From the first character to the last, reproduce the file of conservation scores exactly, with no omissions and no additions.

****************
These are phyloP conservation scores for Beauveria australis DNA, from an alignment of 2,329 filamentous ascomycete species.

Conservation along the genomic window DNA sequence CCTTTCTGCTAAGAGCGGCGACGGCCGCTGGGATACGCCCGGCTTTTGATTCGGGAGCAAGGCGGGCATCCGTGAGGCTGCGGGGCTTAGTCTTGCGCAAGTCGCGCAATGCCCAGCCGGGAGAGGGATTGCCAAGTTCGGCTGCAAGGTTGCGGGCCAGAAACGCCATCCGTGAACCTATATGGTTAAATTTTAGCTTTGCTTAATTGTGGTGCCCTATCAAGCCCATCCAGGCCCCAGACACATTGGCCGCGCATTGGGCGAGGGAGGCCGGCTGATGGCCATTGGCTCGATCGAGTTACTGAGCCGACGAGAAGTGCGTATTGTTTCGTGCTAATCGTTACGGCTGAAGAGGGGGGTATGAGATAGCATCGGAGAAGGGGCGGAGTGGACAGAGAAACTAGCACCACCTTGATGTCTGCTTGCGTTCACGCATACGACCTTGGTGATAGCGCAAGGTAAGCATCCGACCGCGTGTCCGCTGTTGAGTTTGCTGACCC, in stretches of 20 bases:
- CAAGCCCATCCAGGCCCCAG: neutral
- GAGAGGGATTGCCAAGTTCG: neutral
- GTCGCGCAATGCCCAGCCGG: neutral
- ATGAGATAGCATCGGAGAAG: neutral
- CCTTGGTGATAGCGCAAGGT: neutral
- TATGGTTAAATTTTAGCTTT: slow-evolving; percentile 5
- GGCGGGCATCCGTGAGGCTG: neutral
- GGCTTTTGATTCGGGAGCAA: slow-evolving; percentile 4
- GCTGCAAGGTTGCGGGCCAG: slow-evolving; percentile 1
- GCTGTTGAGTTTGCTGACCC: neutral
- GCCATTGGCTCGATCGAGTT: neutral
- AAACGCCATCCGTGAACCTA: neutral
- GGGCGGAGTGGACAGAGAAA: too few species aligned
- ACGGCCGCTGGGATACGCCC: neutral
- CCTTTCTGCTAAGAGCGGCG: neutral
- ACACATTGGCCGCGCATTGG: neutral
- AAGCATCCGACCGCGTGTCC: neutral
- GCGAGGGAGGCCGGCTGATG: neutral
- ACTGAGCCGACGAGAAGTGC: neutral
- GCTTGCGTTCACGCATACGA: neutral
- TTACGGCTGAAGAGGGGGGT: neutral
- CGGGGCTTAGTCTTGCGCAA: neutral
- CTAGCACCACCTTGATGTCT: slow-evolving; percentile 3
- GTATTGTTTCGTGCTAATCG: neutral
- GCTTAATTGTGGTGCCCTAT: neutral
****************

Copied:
These are phyloP conservation scores for Beauveria australis DNA, from an alignment of 2,329 filamentous ascomycete species.

Conservation along the genomic window DNA sequence CCTTTCTGCTAAGAGCGGCGACGGCCGCTGGGATACGCCCGGCTTTTGATTCGGGAGCAAGGCGGGCATCCGTGAGGCTGCGGGGCTTAGTCTTGCGCAAGTCGCGCAATGCCCAGCCGGGAGAGGGATTGCCAAGTTCGGCTGCAAGGTTGCGGGCCAGAAACGCCATCCGTGAACCTATATGGTTAAATTTTAGCTTTGCTTAATTGTGGTGCCCTATCAAGCCCATCCAGGCCCCAGACACATTGGCCGCGCATTGGGCGAGGGAGGCCGGCTGATGGCCATTGGCTCGATCGAGTTACTGAGCCGACGAGAAGTGCGTATTGTTTCGTGCTAATCGTTACGGCTGAAGAGGGGGGTATGAGATAGCATCGGAGAAGGGGCGGAGTGGACAGAGAAACTAGCACCACCTTGATGTCTGCTTGCGTTCACGCATACGACCTTGGTGATAGCGCAAGGTAAGCATCCGACCGCGTGTCCGCTGTTGAGTTTGCTGACCC, in stretches of 20 bases:
- CAAGCCCATCCAGGCCCCAG: neutral
- GAGAGGGATTGCCAAGTTCG: neutral
- GTCGCGCAATGCCCAGCCGG: neutral
- ATGAGATAGCATCGGAGAAG: neutral
- CCTTGGTGATAGCGCAAGGT: neutral
- TATGGTTAAATTTTAGCTTT: slow-evolving; percentile 5
- GGCGGGCATCCGTGAGGCTG: neutral
- GGCTTTTGATTCGGGAGCAA: slow-evolving; percentile 4
- GCTGCAAGGTTGCGGGCCAG: slow-evolving; percentile 1
- GCTGTTGAGTTTGCTGACCC: neutral
- GCCATTGGCTCGATCGAGTT: neutral
- AAACGCCATCCGTGAACCTA: neutral
- GGGCGGAGTGGACAGAGAAA: too few species aligned
- ACGGCCGCTGGGATACGCCC: neutral
- CCTTTCTGCTAAGAGCGGCG: neutral
- ACACATTGGCCGCGCATTGG: neutral
- AAGCATCCGACCGCGTGTCC: neutral
- GCGAGGGAGGCCGGCTGATG: neutral
- ACTGAGCCGACGAGAAGTGC: neutral
- GCTTGCGTTCACGCATACGA: neutral
- TTACGGCTGAAGAGGGGGGT: neutral
- CGGGGCTTAGTCTTGCGCAA: neutral
- CTAGCACCACCTTGATGTCT: slow-evolving; percentile 3
- GTATTGTTTCGTGCTAATCG: neutral
- GCTTAATTGTGGTGCCCTAT: neutral